As we've witnessed this week, the new industrial regime of 'green energy' dependency is fragile rather than robust. As the makings of war gather in the far east, a fragile domestic energy infrastructure is not the first thing that one would wish for. Likewise, a government turned against its own is hardly conducive to producing a unified response to a creeping external threat to the nation. We live in interesting times; would that we survive them in one piece.

    3. Old Eagle Eye,

      I already described this to you in a previous post (and no I don't mean tax farming):

      TR = Tax Revenue
      EX = Government Expenditures
      s = TR - EX
      EQ = Government Equity

      Change the equation to:

      d/dt(B/Y) = (r - g) * (B - Y) - (TR - EX)/Y - EQ/Y

      Now imagine that equity sales (by the U. S. Treasury) are determined through an apolitical process. Finally imagine that equity sold by Treasury is:

      1. Non-transferrable - when the owner of the equity dies, the government's liability with that equity dies (see Social Security as example of non-transferrable government liability)

      2. Fixed term - it goes without saying that to achieve broad appeal (and make any significant dent in debt / GDP), Treasury would need to sell fixed term securities rather than perpetual (very few of us are going to live forever)

      3. Zero coupon - This has the political advantage of not requiring Congressional authorization for cash payment of dividends / interest payments.

      4. Only redeemable against a future tax liability.

      Equity in this fashion has the advantage that returns are commensurate with future economic activity (similar to GDP linked bonds, except there is no government spending in the form of returns on investment). During a recession, returns on equity fall (irrespective of monetary policy stance).

    4. See U. S. Constitution, Article 1, Section 8

      Clause #1:
      The Congress shall have Power To lay and collect Taxes, Duties, Imposts and Excises...

      Clause #2:
      To borrow Money on the credit of the United States

      Clause #5:
      To coin Money, regulate the Value thereof, and of foreign Coin, and fix the Standard of Weights and Measures

      Now where does it say that Congress MUST do any of these things?

      Congress passes the spending bill for the $1.9 trillion in stimulus spending then refuses to raise taxes to pay for it, refuses to increase the debt to pay for it, and refuses to coin money to pay for it.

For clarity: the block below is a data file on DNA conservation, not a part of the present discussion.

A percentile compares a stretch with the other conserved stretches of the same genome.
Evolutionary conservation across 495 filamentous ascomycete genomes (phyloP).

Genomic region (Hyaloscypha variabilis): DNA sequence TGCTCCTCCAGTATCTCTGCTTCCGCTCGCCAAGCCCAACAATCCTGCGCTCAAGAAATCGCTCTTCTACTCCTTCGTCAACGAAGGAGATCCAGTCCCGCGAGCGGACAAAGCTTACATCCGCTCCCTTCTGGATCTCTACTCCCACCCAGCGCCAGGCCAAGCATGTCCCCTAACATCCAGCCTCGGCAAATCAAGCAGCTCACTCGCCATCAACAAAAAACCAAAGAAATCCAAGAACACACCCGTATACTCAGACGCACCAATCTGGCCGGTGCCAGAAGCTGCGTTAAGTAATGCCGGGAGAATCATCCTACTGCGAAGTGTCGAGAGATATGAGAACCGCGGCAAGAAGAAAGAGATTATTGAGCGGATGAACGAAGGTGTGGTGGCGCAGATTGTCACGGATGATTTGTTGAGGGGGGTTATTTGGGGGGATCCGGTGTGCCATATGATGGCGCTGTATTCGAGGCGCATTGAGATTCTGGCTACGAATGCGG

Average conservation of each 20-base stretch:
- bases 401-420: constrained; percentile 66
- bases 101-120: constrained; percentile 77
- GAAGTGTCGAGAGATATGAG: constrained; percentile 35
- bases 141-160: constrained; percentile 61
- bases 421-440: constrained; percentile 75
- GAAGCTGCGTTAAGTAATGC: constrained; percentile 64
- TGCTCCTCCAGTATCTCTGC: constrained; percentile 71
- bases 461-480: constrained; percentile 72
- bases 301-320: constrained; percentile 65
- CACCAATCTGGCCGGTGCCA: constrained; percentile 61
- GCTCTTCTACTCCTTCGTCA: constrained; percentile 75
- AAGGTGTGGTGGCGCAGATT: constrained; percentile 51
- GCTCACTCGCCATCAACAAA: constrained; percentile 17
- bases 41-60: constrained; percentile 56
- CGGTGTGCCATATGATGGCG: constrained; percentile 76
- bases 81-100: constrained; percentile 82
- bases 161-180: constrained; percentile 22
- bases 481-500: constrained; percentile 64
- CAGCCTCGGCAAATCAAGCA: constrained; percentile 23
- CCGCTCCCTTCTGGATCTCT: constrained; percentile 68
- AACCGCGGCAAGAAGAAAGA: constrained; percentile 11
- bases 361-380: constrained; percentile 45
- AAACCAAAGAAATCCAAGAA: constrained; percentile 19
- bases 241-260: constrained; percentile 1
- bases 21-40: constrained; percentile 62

All of these actions are completely within the legal framework set by the Constitution.

      In the event this happens, it would be up to the Executive Branch of government (Treasury Department) to execute the will of the Congress, and that leaves just one option - Equity.

    5. Old Eagle Eye,

      "As the physicist would say, the arrow of time points in one direction only, forward. You can't go back and redo the hair-do and restart time at the point before you first entered the hair salon."

      Fair enough. But in physics, does the rubber band not snap back to it's original position? It's called elasticity. Some things in physics cannot be undone, some can.

      To adopt a fatalistic approach to everything that happens is idiotic.

    6. Old Eagle Eye,

      You said:

      "FRestly, your equation is incorrect in the first term on the RHS of the equation. Your term EQ/Y has the characteristics of debt (B) and would be incorporated in the term d(B/Y)/dt, i.e., EQ/Y would not appear on the RHS of the equals sign."

      And I replied:

      "In lay terms, to borrow means to transfer an asset with the expectation of that asset being returned. If I borrow a car from someone, that person expects me to return the car (not a pony) that I borrowed. When a Congress borrows money, the expectation is that the lender will receive money back."

      "The equity that I have described does not constitute government borrowing since money is used to purchase the equity, but no monetary compensation is given once the equity reaches maturity. Instead the equity is used to fulfill a tax liability at maturity."

  4. Larry Summers, of all people, detailed all of this in his Washington Post op-ed. He also recently debated Krugman about it.